mtre007

Local court says I have to sue in the town of the collection agency

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Local court says I need to sue in town of collection agency for not validating claim and keeping it on my report. I guess I could sue experian and Transunion but they said the same thing applied! WHAT DO I DO. I have an account that doesnt belong on my report and the collection agency has nothiong but cant get it removed. I wanna make some cash in a settlement if possible

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General tort law is that you can sue where the injury occurred.

However, if you're suing in small claims and the other party can't be served under your state's rules, you might have to go to a higher court.

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My local town court (small claims court) says the same thing, as well as all links Im finding on the internet for sueing in small claims court in New York state (outside NYC) What is the appropriate court I would want to file in against a collection agency?

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This is from the NJ state filing instructions for all small claims courts in New Jersey state. I came across it while helping a friend file a breach of contract claim last weekend:

"WHERE TO FILE A CLAIM

A complaint must be filed in the Office of the Special Civil Part of the county where at least one defendant lives or where the defendant business is located. A business defendant is considered located in a county wherever it is actually doing business or in the county where its registered office is located. If there is more than one defendant, the complaint can be filed in the county where any one of the defendants lives or is located. If none of the defendants lives or is located in New Jersey, the complaint must be filed in the county where the cause of the complaint occurred."

Your state probably has a pro se small claim packet of information that gives clarity. Look online.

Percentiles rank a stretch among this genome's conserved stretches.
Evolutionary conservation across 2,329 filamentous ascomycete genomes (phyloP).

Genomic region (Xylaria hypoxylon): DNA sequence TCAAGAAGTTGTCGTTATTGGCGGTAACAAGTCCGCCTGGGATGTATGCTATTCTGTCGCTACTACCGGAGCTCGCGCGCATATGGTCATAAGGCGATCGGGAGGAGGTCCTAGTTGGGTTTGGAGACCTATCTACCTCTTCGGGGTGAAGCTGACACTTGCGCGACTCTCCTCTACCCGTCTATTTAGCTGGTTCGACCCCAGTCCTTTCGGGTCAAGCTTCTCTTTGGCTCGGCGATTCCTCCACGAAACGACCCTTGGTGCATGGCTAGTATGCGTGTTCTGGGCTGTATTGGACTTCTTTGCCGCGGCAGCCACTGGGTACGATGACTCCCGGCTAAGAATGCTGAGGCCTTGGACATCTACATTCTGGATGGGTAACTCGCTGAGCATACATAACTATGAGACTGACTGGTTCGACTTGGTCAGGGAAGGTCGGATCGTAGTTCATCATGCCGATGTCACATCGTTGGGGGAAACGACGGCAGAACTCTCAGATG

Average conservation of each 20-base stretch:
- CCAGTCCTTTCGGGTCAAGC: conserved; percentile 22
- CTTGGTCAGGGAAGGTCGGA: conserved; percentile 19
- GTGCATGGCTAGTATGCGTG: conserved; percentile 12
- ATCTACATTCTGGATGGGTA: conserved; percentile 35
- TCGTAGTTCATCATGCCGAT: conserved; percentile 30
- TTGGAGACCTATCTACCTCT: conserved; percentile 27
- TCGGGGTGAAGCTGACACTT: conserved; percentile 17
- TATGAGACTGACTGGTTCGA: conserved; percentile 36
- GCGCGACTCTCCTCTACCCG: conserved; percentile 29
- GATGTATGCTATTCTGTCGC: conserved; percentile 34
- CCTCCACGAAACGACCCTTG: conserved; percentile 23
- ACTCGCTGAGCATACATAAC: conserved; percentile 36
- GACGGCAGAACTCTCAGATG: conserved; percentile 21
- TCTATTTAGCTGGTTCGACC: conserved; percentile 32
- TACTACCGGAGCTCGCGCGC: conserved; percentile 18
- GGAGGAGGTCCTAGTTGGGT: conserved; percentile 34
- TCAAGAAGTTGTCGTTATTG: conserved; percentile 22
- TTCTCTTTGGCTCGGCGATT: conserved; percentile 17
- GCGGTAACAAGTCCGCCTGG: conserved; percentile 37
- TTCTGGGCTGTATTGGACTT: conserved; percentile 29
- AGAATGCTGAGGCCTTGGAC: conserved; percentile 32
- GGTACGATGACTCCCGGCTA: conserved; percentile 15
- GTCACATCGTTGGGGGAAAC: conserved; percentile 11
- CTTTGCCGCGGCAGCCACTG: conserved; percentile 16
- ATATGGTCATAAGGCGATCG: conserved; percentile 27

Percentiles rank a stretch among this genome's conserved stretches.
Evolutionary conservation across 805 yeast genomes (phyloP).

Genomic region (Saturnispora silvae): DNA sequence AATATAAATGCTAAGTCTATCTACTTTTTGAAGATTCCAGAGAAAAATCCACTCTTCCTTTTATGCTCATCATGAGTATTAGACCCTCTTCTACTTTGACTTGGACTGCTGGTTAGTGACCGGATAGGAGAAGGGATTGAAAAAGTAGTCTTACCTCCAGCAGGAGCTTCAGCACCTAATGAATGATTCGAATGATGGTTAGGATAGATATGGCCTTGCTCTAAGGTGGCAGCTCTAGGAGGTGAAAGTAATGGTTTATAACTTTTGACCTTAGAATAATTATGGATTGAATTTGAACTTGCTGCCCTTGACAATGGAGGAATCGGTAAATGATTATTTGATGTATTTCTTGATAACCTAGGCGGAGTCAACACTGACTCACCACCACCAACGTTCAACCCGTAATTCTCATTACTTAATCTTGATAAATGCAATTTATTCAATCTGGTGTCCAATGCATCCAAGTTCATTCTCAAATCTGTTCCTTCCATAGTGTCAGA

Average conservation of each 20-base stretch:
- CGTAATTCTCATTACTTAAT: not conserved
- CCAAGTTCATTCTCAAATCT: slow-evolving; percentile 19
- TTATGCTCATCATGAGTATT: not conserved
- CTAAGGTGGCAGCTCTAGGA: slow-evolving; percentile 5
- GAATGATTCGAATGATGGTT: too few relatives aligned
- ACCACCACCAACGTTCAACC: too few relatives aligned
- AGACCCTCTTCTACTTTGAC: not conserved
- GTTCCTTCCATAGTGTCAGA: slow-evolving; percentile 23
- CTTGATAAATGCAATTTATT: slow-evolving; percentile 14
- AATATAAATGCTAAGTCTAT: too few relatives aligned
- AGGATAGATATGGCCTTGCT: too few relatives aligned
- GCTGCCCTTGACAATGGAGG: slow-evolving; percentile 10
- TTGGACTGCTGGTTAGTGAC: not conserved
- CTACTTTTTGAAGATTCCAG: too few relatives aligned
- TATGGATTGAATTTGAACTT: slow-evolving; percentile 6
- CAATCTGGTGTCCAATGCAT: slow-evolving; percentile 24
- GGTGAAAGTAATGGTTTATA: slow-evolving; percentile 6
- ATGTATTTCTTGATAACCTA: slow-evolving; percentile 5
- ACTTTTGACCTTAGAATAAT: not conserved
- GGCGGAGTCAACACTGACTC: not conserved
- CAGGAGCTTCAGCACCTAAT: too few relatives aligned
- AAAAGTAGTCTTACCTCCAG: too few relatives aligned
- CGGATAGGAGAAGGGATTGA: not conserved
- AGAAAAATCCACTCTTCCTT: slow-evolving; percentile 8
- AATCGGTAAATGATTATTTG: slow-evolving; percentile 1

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The entire purpose of the FCRA and FDCPA is to give the consumer the ability to take action against a well-funded company without having to incur unreasonable costs.

I had a local judge say the same thing to me once about an FDCPA claim. My response was to quote the law "any court of competant jurisdiction" and then to inquire if his court was incompetant. He did not like that but conceeded that he simply didn't want to deal with a case he felt should have been filed in Federal court.

If you want to ensure that you don't get the run around from locals that just don't want to deal with it, then file Federal. It costs only a little bit more and you will get that back if your case is strong enough to begin with.

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silly question, but you are putting the companies registered agent as the person to be served, right?

The claim sheet should have 2 places, one for the main defendant (the big corporation) and the other for the registered agent (or second defendant) which is who actually gets served.

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I had a local judge say the same thing to me once about an FDCPA claim. My response was to quote the law "any court of competant jurisdiction" and then to inquire if his court was incompetant. He did not like that but conceeded that he simply didn't want to deal with a case he felt should have been filed in Federal court.

:LolPointUp:

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Many States have adopted the FDCPA in their own State laws either verbatim (like Illinois) or enhanced (like Florida or Texas).

By citing the State law violation and the Federal law violation in the same complaint, you can tie it to a State/local court. This gives the local court "competant jurisdiction" over the case.

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